Some amphibious vehicle power trains do not require any road wheel decouplers. These include power trains where the marine power takeoff is upstream of the road wheel transmission. For example, a sandwich power takeoff may be used between the engine and transmission, as shown in Figure 1 of our co-pending application no. GB0020887.6. In this case, road wheel decouplers are not required, because drive to the road wheels can be decoupled simply by placing the gearbox in neutral gear.

Road wheel decouplers are also not required where the marine power takeoff is from the timing end of the crankshaft, for example according to Figure 2 of our co-pending application no. GB0021007.0.

It will be understood from the above that although Figure 3 shows an amphibious vehicle with a transverse engined power train, the decoupler 10 is equally suitable for use with a longitudinally engined power train or indeed any power train arrangement suitable for use in an amphibious vehicle.

The decoupler 10 is especially suitable for use in an amphibious vehicle because of the limited space around the engine and drive shafts, and the need to keep the weight of the vehicle to a minimum.

It is not intended that the decoupler 10 be used to couple drive between the transmission and the wheels when the vehicle is on land when the torques to be coupled would be high. Rather, it is intended that the decoupler 10 will be used to couple drive to the wheels when the vehicle is afloat in water and the wheels (not shown) are able to spin almost unimpeded. By the time that the wheels reach land, the driving ring 24 of the decoupler 10 is fully engaged with the spline 46 of the CV joint. Furthermore, coupling of the drive shaft 70 and of the wheel drive shafts 68 will occur when the gearbox is in low gear, with the engine running at low speed. This reduces the inertia to be overcome in synchronising speeds of the drive shafts 68, 70 with the driving shaft 14.


Anspruch[de]
  1. Amphibienfahrzeug (80), das einen Entkoppler (10) zum Koppeln/Entkoppeln von Antrieb zwischen einem Ausgang (14) vom Fahrzeugantriebsstrang und einer anzutreibenden Komponente (58) umfasst, dadurch gekennzeichnet, dass der Entkoppler (10) eine Synchronisiereinrichtung (48, 50) umfasst, um die Drehzahl eines Eingangsmittels (14) und eines Ausgangsmittels (58) des Entkopplers (10) zu synchronisieren, wenn Antrieb gekoppelt wird und dass der Entkoppler (10) Teil einer integrierten Einheit bildet, die außerdem ein Doppelgelenk (34) umfasst.
  2. Amphibienfahrzeug (80) nach Anspruch 1, wobei es sich bei der Synchronisiereinrichtung um eine Gleichlaufvorrichtung handelt, die einen Synchronring (50) und einen Konus (48) umfasst, wobei der Synchronring (50) und der Konus (48) der Gleichlaufvorrichtung ein Mittel zum stufenweisen Einrücken des Antriebs bereitstellen.
  3. Amphibienfahrzeug (80) nach Anspruch 2, wobei ein erster Satz Keile (22) am Eingangsmittel (14) geformt ist und ein zweiter Satz Keile (46) am Ausgangsmittel (58) geformt ist, wobei der Entkoppler (10) weiter einen Antriebsring (24) umfasst mit einer inneren Oberfläche, an der ein dritter Satz Keile, die permanent antreibend in die Keile (22) am Eingangsmittel (14) eingreifen, geformt ist, wobei der Antriebsring (24) beweglich ist zwischen einer ersten Position, in der die Keile am Antriebsring (24) in die Keile (22) am Eingangsmittel (14) eingreifen, aber nicht in die Keile (46) am Ausgangsmittel (58) und einer zweiten Position, in der die Keile am Antriebsring (24) in die Keile (22) am Eingangsmittel (14) und die Keile (46) am Ausgangsmittel (58) eingreifen.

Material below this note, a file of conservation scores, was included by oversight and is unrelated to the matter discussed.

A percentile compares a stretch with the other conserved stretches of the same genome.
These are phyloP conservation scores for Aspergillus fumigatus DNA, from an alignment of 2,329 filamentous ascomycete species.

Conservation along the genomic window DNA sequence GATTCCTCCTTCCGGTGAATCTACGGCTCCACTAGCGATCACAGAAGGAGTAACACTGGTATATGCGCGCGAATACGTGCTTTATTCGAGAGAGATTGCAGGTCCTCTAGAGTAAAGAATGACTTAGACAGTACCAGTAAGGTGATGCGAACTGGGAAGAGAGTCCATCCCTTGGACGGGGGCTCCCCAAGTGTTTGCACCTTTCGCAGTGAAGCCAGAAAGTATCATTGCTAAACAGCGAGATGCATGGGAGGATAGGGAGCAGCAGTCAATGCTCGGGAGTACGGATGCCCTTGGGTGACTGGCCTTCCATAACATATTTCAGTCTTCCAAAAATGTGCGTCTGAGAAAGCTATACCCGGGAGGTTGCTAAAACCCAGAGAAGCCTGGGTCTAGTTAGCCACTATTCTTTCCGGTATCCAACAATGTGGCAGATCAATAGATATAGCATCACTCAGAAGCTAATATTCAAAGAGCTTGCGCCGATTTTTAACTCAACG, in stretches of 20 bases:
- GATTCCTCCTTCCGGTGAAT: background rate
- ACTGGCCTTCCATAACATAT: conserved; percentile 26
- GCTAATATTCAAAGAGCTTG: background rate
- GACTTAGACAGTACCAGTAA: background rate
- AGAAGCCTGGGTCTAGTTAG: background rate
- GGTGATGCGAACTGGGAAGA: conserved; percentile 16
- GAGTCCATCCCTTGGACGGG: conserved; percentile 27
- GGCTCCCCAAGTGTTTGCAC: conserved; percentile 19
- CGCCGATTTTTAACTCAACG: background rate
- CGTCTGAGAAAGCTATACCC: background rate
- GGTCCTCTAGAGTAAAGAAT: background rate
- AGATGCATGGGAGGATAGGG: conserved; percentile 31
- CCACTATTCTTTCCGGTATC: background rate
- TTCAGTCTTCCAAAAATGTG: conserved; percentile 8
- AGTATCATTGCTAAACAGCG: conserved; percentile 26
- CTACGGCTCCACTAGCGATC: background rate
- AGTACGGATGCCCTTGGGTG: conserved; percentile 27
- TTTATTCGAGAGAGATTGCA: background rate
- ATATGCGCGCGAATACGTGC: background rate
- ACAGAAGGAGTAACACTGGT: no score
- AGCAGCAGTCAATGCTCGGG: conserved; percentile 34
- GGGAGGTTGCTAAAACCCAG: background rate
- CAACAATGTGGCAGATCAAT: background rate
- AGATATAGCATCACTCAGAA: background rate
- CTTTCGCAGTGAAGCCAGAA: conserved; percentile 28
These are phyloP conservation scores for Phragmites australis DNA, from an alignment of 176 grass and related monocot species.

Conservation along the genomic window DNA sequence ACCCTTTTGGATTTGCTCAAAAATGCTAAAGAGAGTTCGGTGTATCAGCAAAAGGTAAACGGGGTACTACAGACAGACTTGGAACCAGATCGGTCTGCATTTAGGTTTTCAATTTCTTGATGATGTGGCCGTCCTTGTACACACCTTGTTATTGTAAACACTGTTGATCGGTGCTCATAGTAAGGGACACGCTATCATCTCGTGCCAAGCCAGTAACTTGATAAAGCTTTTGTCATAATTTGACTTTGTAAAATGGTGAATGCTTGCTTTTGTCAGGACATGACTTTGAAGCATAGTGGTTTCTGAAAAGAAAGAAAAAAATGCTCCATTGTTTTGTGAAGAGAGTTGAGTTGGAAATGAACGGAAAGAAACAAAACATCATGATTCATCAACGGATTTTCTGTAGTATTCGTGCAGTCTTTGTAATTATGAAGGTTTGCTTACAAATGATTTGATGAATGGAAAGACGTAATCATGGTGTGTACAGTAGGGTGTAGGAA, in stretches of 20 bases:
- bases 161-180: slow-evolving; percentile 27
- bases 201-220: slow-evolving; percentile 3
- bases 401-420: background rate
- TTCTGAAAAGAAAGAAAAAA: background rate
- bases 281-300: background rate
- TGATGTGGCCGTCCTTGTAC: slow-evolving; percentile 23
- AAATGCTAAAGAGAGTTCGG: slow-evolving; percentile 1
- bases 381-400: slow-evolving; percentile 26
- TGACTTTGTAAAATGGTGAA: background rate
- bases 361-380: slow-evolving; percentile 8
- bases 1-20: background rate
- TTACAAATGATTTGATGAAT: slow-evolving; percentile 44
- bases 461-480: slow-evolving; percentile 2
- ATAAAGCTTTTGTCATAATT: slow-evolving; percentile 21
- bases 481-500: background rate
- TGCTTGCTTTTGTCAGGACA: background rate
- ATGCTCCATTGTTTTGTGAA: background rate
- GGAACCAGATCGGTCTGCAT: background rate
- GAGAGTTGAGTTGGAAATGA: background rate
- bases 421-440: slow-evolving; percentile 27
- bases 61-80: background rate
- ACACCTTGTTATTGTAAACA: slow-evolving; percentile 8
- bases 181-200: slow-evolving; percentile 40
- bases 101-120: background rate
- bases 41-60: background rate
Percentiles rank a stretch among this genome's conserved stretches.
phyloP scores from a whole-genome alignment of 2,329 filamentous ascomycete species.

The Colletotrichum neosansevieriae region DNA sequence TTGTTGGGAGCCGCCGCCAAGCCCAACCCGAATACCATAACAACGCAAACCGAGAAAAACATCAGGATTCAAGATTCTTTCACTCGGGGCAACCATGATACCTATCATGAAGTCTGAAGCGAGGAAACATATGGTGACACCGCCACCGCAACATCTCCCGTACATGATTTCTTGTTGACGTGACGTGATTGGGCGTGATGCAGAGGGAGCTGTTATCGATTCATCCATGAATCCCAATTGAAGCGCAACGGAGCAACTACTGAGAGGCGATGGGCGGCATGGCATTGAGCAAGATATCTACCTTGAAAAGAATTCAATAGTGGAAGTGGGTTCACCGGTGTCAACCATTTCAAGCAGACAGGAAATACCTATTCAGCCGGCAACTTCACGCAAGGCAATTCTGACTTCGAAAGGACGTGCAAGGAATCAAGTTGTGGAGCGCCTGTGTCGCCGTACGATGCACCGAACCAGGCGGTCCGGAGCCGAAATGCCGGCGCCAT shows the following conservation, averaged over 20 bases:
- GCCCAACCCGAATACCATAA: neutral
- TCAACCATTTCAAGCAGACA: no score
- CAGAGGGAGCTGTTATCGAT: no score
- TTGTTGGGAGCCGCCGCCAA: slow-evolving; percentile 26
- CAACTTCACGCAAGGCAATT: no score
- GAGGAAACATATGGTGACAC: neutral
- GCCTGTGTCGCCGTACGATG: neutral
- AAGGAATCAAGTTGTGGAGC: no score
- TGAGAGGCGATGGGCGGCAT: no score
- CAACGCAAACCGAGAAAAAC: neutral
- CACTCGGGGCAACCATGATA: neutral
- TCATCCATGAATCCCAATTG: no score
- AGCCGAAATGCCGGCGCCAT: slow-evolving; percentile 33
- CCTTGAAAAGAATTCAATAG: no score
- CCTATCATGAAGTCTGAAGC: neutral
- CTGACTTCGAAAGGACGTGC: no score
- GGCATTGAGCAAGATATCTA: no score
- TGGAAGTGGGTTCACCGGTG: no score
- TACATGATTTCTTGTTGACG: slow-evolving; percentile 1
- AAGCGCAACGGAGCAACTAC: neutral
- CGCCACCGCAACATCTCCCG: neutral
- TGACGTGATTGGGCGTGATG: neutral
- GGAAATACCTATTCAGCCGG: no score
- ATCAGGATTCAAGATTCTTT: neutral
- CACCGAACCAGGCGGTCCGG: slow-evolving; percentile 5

4. Amphibienfahrzeug (80) nach Anspruch 3, wobei der Konus (48) am Ausgangsmittel (58) bereitgestellt wird, der Synchronring (50) zwischen dem Konus (48) und dem Eingangsmittel (14) angeordnet ist und ein vierter Satz Keile am Synchronring (50) bereitgestellt wird, wobei die Anordnung derart ist, dass, wenn der Antriebsring (24) von der ersten Position in die zweite Position bewegt wird, die Keile am Antriebsring (24) in die Keile am Synchronring (50) eingreifen, so dass der Synchronring (50) mit dem Eingangsmittel (14) gedreht wird und in einen kraftschlüssigen Kontakt mit dem Konus (48) gedrückt wird.
  5. Amphibienfahrzeug (80) nach einem der vorangehenden Ansprüche, bei dem das Doppelgelenk (34) das Ausgangsmittel (58) umfasst.
  6. Amphibienfahrzeug (80) nach einem der vorangehenden Ansprüche, bei dem es sich beim Doppelgelenk (34) um ein "RZEPPA"-Gelenk handelt.
Anspruch[en]
  1. An amphibious vehicle (80) comprising a decoupler (10) for coupling/decoupling drive between an output (14) from the vehicle power train and a component (58) to be driven,characterised in that the decoupler (10) comprises a synchroniser (48,50) to synchronise the speed of an input means (14) and an output means (58) of the decoupler (10) when drive is being coupled, and in that the decoupler (10) forms part of an integrated unit also comprising a constant velocity joint (34).
  2. An amphibious vehicle (80) as claimed in claim 1, in which the synchroniser is a synchromesh device comprising a baulk-ring (50) and a cone (48), the baulk-ring (50) and cone (48) of the synchromesh device providing a graduated drive engagement means.